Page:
Questioning the ethics
of de-extinction

If science was successful in resurrecting extinct species, what would be the point?

By Georges R. Dupras

In late March of 2013, scientists met at a conference in Washington DC, sponsored by the National Geographic Society, to consider ‘de-extinction’. They discussed the how, why and ethics of bringing species back from the abyss.

de-extinction dodo bird

Dodo bird – Illustration: Roelandt Savery

They have already established a preliminary list of some twenty-four species that they believe can be brought back from history. These include: the mastodon, woolly mammoth, Caribbean monk seal, great auk, Carolina parakeet, Cuban Macaw, aurochs, dodo, Dusky seaside sparrow, Labrador duck, heath hen, ivory-billed woodpecker, imperial woodpecker, moa, elephant bird, passenger pigeon, Pyrinian ibex, quagga, smilodan, baiji, thylacine (Tasmanian tiger), Stellar sea cow, hula, and maho (genus).

I believe that science has the required DNA as well as expertise to, at the very least, begin work on this rather ambitious project. The question is why? If the scientific community were to be successful in resurrecting a mastodon or woolly mammoth, what would be the point? The free ranges that these animals once counted on no longer exist. Where would we put them? If the answer is in a zoo, then I think we should discuss why we’re doing this in the first place.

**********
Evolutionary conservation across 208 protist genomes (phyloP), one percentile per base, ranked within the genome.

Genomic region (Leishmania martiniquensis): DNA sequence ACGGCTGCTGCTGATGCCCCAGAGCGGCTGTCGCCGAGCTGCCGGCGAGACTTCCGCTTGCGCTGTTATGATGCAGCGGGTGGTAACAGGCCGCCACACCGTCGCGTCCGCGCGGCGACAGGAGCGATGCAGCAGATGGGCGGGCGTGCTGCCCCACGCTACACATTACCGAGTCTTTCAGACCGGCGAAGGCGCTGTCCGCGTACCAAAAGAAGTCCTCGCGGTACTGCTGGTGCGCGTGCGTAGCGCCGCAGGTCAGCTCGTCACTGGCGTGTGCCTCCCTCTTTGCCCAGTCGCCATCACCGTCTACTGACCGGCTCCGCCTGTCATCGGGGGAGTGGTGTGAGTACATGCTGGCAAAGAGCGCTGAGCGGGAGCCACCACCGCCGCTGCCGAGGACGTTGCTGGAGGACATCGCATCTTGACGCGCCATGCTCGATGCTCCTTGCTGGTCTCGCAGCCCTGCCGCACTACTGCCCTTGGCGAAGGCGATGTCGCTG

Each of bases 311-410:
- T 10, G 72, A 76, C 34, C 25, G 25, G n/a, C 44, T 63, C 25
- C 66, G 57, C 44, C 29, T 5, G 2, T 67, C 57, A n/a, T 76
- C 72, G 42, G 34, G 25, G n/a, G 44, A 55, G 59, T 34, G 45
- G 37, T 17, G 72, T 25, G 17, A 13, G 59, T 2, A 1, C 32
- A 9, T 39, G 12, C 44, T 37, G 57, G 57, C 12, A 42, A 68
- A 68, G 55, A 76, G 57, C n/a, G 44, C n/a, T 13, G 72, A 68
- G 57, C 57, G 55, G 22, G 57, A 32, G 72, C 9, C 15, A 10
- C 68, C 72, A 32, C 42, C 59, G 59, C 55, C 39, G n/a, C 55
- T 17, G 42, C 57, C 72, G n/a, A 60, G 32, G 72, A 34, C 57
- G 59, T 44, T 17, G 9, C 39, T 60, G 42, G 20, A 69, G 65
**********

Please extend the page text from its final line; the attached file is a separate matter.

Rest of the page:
The free ranges that these animals once counted on no longer exist. Where would we put them?

As for the dodo, Caribbean monk seal or the great auk, among others, are we bringing them back just to satisfy the discriminating pallets of a few self-pampered foodies? I seriously doubt that we’re doing this for the sake of atonement; so that leaves self-serving motives.

de-extinction passenger pigeons

Passenger pigeons – Illustration: Barry Kent MacKay